A farmer in China discovered a rare, 17-pound gold nugget near a mine in late January, according to reports from state-run Xinhua news agency.  

Berek Sawut, a sheep herder from the ethnic Kazakh group, was taking an evening rest near the mine in China's northern Xinjiang region on Jan. 30 when he found the nugget "practically lying on the bare ground."

It was found in the region's remote Altay Prefecture area, where irregular shaped nuggets are called "dog head gold" due to a belief you can see a dog's eyes and nose in the shape, according to The New York Times.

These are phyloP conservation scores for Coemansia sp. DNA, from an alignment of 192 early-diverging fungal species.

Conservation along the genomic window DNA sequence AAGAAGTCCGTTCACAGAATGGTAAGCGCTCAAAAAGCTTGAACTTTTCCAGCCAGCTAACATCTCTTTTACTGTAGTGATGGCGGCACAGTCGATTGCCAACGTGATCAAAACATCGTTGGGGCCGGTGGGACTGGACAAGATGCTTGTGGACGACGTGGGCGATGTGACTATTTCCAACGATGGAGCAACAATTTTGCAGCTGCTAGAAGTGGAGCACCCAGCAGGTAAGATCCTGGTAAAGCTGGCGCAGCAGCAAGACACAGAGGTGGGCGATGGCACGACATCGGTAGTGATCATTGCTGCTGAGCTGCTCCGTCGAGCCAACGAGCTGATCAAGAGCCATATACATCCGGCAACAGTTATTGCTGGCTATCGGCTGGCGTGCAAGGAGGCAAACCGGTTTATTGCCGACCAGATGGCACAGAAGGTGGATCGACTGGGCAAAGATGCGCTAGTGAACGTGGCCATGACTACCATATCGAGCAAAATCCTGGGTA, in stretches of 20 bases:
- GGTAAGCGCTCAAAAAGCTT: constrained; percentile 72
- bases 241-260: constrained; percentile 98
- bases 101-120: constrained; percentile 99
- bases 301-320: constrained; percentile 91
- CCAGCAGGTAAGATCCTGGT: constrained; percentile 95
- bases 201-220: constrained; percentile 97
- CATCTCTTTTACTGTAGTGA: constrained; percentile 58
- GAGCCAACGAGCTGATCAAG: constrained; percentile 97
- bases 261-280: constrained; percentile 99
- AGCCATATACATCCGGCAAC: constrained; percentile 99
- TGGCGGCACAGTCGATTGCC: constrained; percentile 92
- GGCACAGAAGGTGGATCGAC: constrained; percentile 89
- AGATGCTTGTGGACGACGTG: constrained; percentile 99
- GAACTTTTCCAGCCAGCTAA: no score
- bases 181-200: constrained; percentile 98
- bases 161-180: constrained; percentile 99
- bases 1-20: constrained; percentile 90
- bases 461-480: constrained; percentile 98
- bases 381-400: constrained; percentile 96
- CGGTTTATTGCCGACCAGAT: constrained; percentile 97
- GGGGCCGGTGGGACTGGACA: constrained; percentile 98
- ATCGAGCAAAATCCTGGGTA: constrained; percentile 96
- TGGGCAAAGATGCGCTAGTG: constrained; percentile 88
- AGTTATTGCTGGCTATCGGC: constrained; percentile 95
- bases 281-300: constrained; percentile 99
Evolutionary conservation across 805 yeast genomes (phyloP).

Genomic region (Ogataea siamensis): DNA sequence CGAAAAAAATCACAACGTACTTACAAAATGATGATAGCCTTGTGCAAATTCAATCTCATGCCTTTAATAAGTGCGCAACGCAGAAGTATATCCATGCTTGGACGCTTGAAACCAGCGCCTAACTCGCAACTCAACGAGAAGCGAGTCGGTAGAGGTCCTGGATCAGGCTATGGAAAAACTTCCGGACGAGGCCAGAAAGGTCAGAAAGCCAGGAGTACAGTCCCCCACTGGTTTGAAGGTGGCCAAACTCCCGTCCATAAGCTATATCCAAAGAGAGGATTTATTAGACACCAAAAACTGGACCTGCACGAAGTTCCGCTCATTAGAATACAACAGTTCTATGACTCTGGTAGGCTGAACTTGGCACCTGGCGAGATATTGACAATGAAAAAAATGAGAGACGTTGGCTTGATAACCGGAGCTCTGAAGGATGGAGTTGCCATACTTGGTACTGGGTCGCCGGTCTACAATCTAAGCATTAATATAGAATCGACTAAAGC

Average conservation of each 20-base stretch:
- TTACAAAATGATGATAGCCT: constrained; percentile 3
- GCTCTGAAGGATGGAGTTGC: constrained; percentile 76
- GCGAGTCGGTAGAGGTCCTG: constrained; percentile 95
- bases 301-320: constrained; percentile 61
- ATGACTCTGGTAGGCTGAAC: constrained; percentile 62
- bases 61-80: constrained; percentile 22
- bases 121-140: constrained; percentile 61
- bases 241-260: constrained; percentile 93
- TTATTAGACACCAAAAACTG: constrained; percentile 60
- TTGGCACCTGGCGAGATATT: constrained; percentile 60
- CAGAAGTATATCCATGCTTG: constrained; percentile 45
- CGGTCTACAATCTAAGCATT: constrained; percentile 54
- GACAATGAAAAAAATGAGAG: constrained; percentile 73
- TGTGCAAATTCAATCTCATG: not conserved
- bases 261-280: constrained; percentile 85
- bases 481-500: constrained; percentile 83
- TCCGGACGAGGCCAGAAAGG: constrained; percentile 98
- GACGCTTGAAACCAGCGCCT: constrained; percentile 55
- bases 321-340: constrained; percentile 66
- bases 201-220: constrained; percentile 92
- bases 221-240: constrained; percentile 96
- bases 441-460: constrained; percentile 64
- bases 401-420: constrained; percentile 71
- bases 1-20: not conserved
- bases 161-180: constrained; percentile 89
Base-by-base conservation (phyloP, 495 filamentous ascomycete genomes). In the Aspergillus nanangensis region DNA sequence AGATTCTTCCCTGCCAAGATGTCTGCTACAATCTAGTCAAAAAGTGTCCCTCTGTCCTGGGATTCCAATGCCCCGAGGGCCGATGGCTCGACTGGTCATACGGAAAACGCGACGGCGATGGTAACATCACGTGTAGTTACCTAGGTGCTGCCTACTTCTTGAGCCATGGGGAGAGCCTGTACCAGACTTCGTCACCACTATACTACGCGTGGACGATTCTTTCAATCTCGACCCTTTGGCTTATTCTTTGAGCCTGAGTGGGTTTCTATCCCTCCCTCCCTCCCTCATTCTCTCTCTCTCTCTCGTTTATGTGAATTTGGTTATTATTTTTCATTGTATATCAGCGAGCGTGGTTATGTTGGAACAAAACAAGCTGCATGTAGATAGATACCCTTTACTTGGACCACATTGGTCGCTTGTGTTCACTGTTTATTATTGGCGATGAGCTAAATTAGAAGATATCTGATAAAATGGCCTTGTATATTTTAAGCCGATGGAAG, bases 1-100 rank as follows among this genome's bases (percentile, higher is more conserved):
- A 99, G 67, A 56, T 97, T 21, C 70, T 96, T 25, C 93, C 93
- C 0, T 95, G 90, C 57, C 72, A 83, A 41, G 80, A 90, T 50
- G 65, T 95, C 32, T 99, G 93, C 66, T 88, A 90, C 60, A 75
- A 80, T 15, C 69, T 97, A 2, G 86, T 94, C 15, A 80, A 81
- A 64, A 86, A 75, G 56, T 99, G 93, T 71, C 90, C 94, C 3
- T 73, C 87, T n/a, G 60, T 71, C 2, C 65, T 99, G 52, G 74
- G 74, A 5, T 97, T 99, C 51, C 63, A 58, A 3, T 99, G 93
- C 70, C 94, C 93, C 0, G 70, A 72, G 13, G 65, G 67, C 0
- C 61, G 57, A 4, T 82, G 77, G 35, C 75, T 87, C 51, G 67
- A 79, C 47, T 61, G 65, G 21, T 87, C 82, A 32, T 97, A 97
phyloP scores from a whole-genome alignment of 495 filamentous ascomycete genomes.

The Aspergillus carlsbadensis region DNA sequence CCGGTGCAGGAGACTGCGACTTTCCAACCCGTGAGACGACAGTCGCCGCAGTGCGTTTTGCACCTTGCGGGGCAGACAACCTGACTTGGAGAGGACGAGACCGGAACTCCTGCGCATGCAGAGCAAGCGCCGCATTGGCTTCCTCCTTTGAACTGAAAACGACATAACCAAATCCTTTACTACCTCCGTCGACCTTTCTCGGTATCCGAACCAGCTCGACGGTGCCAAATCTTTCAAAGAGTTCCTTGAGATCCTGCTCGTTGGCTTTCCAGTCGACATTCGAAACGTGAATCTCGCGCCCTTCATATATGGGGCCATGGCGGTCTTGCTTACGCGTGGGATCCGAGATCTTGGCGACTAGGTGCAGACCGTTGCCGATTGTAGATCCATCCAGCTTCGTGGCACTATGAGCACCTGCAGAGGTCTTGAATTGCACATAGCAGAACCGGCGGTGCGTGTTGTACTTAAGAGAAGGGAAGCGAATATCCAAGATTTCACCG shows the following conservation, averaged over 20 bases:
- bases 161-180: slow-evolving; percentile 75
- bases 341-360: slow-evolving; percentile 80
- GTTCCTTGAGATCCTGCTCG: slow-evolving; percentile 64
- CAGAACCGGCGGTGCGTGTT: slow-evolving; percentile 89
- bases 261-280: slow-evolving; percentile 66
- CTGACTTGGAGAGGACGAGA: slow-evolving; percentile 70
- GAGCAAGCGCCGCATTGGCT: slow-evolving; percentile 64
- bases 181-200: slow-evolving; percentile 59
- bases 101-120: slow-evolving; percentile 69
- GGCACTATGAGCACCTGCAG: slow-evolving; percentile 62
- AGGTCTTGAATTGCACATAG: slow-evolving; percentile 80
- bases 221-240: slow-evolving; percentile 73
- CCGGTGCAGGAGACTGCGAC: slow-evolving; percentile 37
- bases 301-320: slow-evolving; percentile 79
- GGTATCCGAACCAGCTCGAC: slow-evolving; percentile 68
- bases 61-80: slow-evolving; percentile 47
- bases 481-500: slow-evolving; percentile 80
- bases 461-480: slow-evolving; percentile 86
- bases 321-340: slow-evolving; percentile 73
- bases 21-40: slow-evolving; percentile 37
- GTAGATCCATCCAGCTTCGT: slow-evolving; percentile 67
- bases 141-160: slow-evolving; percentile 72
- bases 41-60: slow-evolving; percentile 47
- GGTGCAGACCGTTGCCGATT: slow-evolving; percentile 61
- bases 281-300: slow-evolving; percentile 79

Market prices for the nugget, estimated to be 80 percent pure gold, is 1.6 million yuan, or about $255,300, according to Xinhua. The nine-inch long nugget is said to be the biggest one ever found in the Xinjiang region, which has about 600 gold mines storing a reserve of over 200 tons of gold, according to The New York Times.

All gold found in the mines reportedly belongs to the state, which is why Sawut feared the nugget would be taken away from him.

So far no government authorities have come looking for the gold.